Nurse Anesthetists may enter this occupation by direct application to employers such as hospitals and civil service agencies. Professional journals and newspaper want ads may be helpful in finding positions. Nursing registries also offer help to registered nurses and other nursing professionals. In addition, you should access and search the Internet's on-line employment services sites such as:
You should also enter an electronic resume on these on-line services.
Earnings for Nurse Anesthetists vary by geographic location, employer, education, experience, and area of responsibility. Generally, those in clinical practice receive higher wages than Nurses in teaching. Salaries of Nurse Anesthetists who are certified are equal to or higher than salaries of top nursing personnel. Highly experienced Nurse Anesthetists who work on a fee-for-service basis earn the highest salaries.
Nationally, in early 2009, annual salaries of Certified Registered Nurse Anesthetists employed in hospitals and related institutions were between $124,200 and $169,900, with an average of $146,000. Chief Nurse Anesthetist also employed in hospitals and related institutions earned between $139,700 and $185,000, with an average of $161,600 per year. The median yearly earnings of "all" workers in the U.S. were $37,544 in 2008.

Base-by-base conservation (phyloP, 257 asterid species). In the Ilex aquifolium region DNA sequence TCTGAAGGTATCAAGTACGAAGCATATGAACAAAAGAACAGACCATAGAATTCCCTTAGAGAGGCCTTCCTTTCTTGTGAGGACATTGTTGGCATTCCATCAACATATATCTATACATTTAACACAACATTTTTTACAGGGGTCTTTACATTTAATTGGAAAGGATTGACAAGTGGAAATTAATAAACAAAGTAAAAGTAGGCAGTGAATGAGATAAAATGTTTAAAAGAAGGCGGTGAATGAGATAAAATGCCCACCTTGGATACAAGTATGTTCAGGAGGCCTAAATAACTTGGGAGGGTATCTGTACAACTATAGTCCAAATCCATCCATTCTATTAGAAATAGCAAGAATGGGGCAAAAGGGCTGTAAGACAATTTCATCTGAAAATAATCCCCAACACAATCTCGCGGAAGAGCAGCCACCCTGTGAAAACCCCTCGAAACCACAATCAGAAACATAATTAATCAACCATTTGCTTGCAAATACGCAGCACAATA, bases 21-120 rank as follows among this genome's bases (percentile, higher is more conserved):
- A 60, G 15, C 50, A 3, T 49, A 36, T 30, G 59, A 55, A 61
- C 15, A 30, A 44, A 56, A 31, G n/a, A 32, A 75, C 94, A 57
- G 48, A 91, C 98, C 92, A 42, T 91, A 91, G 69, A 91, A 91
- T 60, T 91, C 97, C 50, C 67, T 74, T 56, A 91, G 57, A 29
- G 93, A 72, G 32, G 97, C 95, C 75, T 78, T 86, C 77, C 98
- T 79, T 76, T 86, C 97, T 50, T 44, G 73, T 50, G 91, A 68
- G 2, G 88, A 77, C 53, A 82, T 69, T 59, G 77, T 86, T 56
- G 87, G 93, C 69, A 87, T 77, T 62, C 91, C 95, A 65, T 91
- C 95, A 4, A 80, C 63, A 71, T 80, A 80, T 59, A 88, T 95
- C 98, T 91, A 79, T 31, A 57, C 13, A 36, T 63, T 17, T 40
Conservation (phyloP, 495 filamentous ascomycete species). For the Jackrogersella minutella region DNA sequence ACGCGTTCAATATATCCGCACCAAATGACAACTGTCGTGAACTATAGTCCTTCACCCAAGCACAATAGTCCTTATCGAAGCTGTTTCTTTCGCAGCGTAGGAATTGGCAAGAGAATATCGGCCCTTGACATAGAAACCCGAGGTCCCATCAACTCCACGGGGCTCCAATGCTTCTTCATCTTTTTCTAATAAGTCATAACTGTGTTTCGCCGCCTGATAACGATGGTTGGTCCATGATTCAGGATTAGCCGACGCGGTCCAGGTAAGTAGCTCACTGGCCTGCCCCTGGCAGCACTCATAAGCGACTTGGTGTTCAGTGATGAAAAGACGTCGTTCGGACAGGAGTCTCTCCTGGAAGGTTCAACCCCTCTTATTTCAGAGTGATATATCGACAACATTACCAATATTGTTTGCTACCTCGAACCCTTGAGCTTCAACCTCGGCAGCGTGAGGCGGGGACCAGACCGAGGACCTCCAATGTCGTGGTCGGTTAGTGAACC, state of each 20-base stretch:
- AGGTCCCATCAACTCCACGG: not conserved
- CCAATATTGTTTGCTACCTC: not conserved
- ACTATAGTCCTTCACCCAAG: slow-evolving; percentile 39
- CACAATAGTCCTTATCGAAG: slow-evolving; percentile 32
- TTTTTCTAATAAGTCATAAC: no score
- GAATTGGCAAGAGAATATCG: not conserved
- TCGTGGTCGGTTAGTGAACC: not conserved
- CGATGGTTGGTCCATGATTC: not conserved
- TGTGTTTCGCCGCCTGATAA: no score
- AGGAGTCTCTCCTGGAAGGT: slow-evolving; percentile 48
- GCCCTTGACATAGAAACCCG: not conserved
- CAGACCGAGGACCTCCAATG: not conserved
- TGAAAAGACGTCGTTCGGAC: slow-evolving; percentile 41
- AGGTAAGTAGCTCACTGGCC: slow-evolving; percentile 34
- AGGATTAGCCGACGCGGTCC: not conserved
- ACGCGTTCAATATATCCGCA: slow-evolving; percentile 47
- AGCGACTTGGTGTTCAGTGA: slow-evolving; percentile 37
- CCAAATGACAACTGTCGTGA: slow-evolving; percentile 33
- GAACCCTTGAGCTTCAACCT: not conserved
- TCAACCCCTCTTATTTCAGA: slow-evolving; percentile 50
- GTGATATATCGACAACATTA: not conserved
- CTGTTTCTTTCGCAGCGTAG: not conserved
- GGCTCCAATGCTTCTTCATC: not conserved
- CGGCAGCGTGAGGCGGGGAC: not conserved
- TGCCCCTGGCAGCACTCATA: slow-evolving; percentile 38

In 2009, certified registered Nurse Anesthetists employed by the Veterans Administration (VA) earned from $102,416 to $143,500 a year. Supervisors earned more. The salaries of these federal government workers may be higher in some urban areas.
In Michigan hospitals, the annual middle range salaries (late 2008) of Nurse Anesthetists were:
$153,587 - $157,477
$153,587 - $157,477
$150,114 - $163,405
Most Nurse Anesthetists receive paid vacations and holidays; sick leave; retirement benefits; and life and hospitalization insurance at reduced cost. Self-employed Anesthetists pay for these benefits themselves. Most full-time Anesthetists are usually paid time and a half for overtime or given compensatory time off. Others may receive added fees for being on call and for providing anesthesia service.
A qualified Nurse Anesthetist may advance to Chief Nurse Anesthetist. Promotion may depend on academic background, experience, skill, size of hospital, and number and types of procedures performed.